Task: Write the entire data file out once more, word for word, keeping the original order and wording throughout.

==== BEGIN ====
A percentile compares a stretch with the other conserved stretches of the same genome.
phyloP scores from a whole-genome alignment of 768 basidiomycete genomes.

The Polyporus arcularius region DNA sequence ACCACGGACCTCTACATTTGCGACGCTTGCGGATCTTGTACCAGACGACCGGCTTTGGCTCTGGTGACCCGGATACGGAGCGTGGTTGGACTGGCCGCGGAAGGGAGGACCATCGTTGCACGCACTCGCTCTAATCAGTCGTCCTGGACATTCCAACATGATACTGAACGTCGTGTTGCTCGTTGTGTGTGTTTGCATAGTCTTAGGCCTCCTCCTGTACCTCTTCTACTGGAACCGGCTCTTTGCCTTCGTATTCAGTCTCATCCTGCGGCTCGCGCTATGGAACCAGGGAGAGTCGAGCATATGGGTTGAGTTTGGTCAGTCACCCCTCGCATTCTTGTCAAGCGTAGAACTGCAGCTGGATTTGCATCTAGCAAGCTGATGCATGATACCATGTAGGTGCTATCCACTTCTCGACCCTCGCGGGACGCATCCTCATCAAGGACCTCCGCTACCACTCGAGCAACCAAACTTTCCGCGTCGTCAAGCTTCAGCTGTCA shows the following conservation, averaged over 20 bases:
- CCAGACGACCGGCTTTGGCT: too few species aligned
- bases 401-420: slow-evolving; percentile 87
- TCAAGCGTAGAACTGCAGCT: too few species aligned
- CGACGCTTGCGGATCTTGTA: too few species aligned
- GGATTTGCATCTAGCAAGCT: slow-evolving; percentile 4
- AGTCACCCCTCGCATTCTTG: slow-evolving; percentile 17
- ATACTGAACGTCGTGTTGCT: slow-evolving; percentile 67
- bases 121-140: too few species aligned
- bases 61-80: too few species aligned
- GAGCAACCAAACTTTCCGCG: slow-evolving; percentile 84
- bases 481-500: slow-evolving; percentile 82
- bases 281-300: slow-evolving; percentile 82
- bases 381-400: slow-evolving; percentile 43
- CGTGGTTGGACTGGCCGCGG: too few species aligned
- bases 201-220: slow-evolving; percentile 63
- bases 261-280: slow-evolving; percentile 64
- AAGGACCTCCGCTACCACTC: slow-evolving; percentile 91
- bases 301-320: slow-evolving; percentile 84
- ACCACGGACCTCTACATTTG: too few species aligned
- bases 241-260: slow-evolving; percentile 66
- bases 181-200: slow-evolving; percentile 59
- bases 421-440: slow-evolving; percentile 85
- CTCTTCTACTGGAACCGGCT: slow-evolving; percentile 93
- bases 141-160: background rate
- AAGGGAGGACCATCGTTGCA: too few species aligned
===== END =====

A percentile compares a stretch with the other conserved stretches of the same genome.
phyloP scores from a whole-genome alignment of 768 basidiomycete genomes.

The Polyporus arcularius region DNA sequence ACCACGGACCTCTACATTTGCGACGCTTGCGGATCTTGTACCAGACGACCGGCTTTGGCTCTGGTGACCCGGATACGGAGCGTGGTTGGACTGGCCGCGGAAGGGAGGACCATCGTTGCACGCACTCGCTCTAATCAGTCGTCCTGGACATTCCAACATGATACTGAACGTCGTGTTGCTCGTTGTGTGTGTTTGCATAGTCTTAGGCCTCCTCCTGTACCTCTTCTACTGGAACCGGCTCTTTGCCTTCGTATTCAGTCTCATCCTGCGGCTCGCGCTATGGAACCAGGGAGAGTCGAGCATATGGGTTGAGTTTGGTCAGTCACCCCTCGCATTCTTGTCAAGCGTAGAACTGCAGCTGGATTTGCATCTAGCAAGCTGATGCATGATACCATGTAGGTGCTATCCACTTCTCGACCCTCGCGGGACGCATCCTCATCAAGGACCTCCGCTACCACTCGAGCAACCAAACTTTCCGCGTCGTCAAGCTTCAGCTGTCA shows the following conservation, averaged over 20 bases:
- CCAGACGACCGGCTTTGGCT: too few species aligned
- bases 401-420: slow-evolving; percentile 87
- TCAAGCGTAGAACTGCAGCT: too few species aligned
- CGACGCTTGCGGATCTTGTA: too few species aligned
- GGATTTGCATCTAGCAAGCT: slow-evolving; percentile 4
- AGTCACCCCTCGCATTCTTG: slow-evolving; percentile 17
- ATACTGAACGTCGTGTTGCT: slow-evolving; percentile 67
- bases 121-140: too few species aligned
- bases 61-80: too few species aligned
- GAGCAACCAAACTTTCCGCG: slow-evolving; percentile 84
- bases 481-500: slow-evolving; percentile 82
- bases 281-300: slow-evolving; percentile 82
- bases 381-400: slow-evolving; percentile 43
- CGTGGTTGGACTGGCCGCGG: too few species aligned
- bases 201-220: slow-evolving; percentile 63
- bases 261-280: slow-evolving; percentile 64
- AAGGACCTCCGCTACCACTC: slow-evolving; percentile 91
- bases 301-320: slow-evolving; percentile 84
- ACCACGGACCTCTACATTTG: too few species aligned
- bases 241-260: slow-evolving; percentile 66
- bases 181-200: slow-evolving; percentile 59
- bases 421-440: slow-evolving; percentile 85
- CTCTTCTACTGGAACCGGCT: slow-evolving; percentile 93
- bases 141-160: background rate
- AAGGGAGGACCATCGTTGCA: too few species aligned